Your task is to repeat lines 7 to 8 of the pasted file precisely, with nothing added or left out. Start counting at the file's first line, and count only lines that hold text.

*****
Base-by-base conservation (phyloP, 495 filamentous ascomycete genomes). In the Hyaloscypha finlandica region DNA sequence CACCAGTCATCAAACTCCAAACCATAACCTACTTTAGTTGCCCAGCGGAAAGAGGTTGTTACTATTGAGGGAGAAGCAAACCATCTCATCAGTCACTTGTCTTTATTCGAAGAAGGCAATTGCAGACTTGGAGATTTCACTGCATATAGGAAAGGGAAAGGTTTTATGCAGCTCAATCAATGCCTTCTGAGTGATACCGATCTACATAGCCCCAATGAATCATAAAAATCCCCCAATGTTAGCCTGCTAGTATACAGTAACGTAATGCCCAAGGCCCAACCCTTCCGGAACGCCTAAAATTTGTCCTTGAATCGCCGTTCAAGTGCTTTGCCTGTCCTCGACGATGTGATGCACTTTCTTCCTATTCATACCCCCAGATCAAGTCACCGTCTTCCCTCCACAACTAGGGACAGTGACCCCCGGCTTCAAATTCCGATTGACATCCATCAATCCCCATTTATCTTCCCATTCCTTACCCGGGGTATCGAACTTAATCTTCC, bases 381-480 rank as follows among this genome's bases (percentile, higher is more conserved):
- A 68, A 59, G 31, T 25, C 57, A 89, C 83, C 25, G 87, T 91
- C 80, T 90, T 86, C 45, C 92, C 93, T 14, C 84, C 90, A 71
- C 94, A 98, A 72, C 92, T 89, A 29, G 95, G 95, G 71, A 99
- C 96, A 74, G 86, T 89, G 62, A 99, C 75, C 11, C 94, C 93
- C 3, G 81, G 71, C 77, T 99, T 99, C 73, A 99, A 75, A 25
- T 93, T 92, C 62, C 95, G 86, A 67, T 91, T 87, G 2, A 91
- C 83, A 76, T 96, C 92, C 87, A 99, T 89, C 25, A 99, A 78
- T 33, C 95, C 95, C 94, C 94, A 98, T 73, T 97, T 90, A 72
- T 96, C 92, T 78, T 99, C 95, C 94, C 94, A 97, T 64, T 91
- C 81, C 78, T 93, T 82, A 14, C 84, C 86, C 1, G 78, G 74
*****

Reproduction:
- T 93, T 92, C 62, C 95, G 86, A 67, T 91, T 87, G 2, A 91
- C 83, A 76, T 96, C 92, C 87, A 99, T 89, C 25, A 99, A 78